Travelwise

Can’t sleep? This (yawn) might work

 
 
An Ostrich Pillow may help a traveler sleep on the road.
An Ostrich Pillow may help a traveler sleep on the road.
STUDIO BANANA THINGS / NYT

The New York Times

As any traveler knows, sleep — on a plane or in a hotel room — can be elusive. And there’s no shortage of odd-looking contraptions that promise to help, be it the aptly named Ostrich Pillow that cocoons your head in a padded sack or the UpRight Sleeper that prevents your head from falling forward so long as you’re willing to look like Hannibal Lecter post-incarceration.

These gadgets may work — like the SkyRest travel pillow that has won over a number of fliers despite resembling a giant inflatable cheese wedge — but many people prefer not to travel the world calling to mind large birds and cannibals.

And let’s not pretend we’re going to practice good sleep hygiene by avoiding late-night meals (research shows they can disrupt sleep) and banishing smartphones from our beds either (the backlight can rattle your body clock).

If you want shut-eye but don’t want to reach for pills or cocktails, road warriors and sleep studies suggest you must control what you see and hear. Of course, sleep is so complex and personal that there’s no universal cure for insomnia. That said, I — a reluctant authority on the subject as I don’t sleep well even in my own bed — set out to test an assortment of new or traveler-recommended products designed to regulate two sleep hurdles we all share: sound and light.

Let’s begin with sound, given the increasingly creative ways to manage it. When your plane cabin is a racket, when music is thumping through the walls of your hotel room or when you simply can’t quiet your mind, ear plugs just won’t do.

Airsleep, a new app for iPhones, iPods and iPads, is meant to transport you to dreamland with the sound of rain, waves and wind along with “dreamwave brainwave” technology that supposedly alters your brain wave patterns to help you relax.

Neurophysiological claims aside, the app was designed for travelers and has some useful features: You can adjust the length of each track based on travel time (up to 10 hours) and listen while your iPhone is in Airplane Mode (although be sure to download tracks before your flight, when you have an Internet connection). If in fact your brain waves are lulled into submission, you can choose how you want the spell to be broken: chimes, bells, harp, gong, xylophone or silence.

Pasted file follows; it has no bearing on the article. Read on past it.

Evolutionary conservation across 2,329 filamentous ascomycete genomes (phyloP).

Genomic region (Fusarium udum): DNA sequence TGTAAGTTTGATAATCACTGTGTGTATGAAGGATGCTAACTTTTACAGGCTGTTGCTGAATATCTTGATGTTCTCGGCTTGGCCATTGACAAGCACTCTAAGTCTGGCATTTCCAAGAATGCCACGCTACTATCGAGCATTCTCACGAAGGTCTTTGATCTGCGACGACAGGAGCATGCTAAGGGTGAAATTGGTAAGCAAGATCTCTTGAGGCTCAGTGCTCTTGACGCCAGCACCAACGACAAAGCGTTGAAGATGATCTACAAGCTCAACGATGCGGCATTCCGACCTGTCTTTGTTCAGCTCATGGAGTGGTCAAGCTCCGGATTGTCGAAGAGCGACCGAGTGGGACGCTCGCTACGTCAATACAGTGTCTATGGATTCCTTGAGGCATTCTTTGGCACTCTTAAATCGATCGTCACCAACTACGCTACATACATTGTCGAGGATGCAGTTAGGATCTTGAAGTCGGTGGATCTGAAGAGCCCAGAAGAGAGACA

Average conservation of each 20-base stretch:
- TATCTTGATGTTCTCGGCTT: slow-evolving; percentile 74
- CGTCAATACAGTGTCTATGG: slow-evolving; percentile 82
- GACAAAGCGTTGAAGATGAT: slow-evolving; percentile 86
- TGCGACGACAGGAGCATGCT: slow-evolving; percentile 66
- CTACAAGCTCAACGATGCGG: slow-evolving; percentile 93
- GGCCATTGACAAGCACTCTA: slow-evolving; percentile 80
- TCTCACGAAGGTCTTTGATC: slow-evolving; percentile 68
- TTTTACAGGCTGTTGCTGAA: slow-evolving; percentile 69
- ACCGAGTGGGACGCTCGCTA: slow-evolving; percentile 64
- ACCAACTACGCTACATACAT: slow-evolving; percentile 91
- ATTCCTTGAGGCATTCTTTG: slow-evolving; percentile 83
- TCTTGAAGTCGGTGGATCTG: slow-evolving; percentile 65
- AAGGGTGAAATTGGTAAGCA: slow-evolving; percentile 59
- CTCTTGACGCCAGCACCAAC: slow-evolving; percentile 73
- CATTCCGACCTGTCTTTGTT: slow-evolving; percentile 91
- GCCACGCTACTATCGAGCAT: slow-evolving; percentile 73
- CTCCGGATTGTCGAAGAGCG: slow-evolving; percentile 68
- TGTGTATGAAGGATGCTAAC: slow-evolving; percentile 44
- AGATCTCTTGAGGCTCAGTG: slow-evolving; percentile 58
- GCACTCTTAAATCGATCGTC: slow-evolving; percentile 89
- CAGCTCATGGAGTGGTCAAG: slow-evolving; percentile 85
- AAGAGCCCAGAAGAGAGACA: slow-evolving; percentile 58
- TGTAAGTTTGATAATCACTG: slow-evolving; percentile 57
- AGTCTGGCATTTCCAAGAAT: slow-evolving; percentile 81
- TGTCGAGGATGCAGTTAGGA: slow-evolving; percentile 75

The app adds music (think New Age mystics on a sand dune) to the rain, waves and wind, which a lot of people enjoy. I don’t. You can, however, pay 99 cents to kill the ambient music and modify the “brainwave” tones using a “control freak” tab which, being one, I did. But in the end, the nature sounds weren’t nuanced or sharp enough for my taste anyway. The app is free through Dec. 31, so you can try it yourself. It comes with three sounds (rainy day, beach sleep and desert wind), and for 99 cents you can buy additional sets of three.

If, like me, you’re a stickler for unadulterated environmental sounds — a live recording of a storm, for example — there’s Mark Brennan’s lovely Homestead Thunder Storm (99 cents for an MP3 or other digital format), which he captured one summer day as it rolled over his rural home in Nova Scotia (wear headphones to detect the details).

BLOCKING LIGHT

Eye masks have a lousy reputation. In film and television they’re the unnecessary accouterments of indulgent characters ( la Audrey Hepburn in Breakfast at Tiffany’s), but seasoned travelers know better. I’m talking about dark, snug-fitting masks — not the flimsy scraps in drugstores and lingerie catalogs.

A friend who regularly travels overseas swears by the Dream Essentials brand. Its “sweet dreams” contoured sleep mask with earplugs and a pouch is $9.95 on Dreamessentials.com and Amazon.com, although it makes several styles.

At the suggestion of a colleague, I experimented with a technologically enhanced mask, Glo to Sleep by Sound Oasis, a black foam version ($29.99 on Amazon) with small photoluminescent “points of glo” inside. The company claims that staring at these points helps you “switch off your mind.”

As per the instructions, I kept my eyes open inside the mask, lazily looking up at two symmetrical sets of pale blue smears of light. Almost instantly they brought to mind a skeleton’s rib cage, which subsequently made me think about Halloween candy. That was all right. But before long I was wondering, “Is this what it feels like to be buried alive?”

I pulled the mask off. To be fair, I rarely have difficulty falling asleep. I have difficulty staying asleep. Perhaps I’m not the ideal Glo customer.

I am, however, a potential customer for anything that offers a measure of privacy, particularly on an airplane. Little wonder then that I’m tickled by the idea of the Travel HoodiePillow, an inflatable neck pillow ($19.95) attached to — what else? — a hoodie made of sweatshirt material in pink, black, heather gray, fire red or ocean blue. Tug the drawstrings and the pillow promises “cocoonification.” Hoodiepillow.com.

If I like it, I’ll be the one in black.

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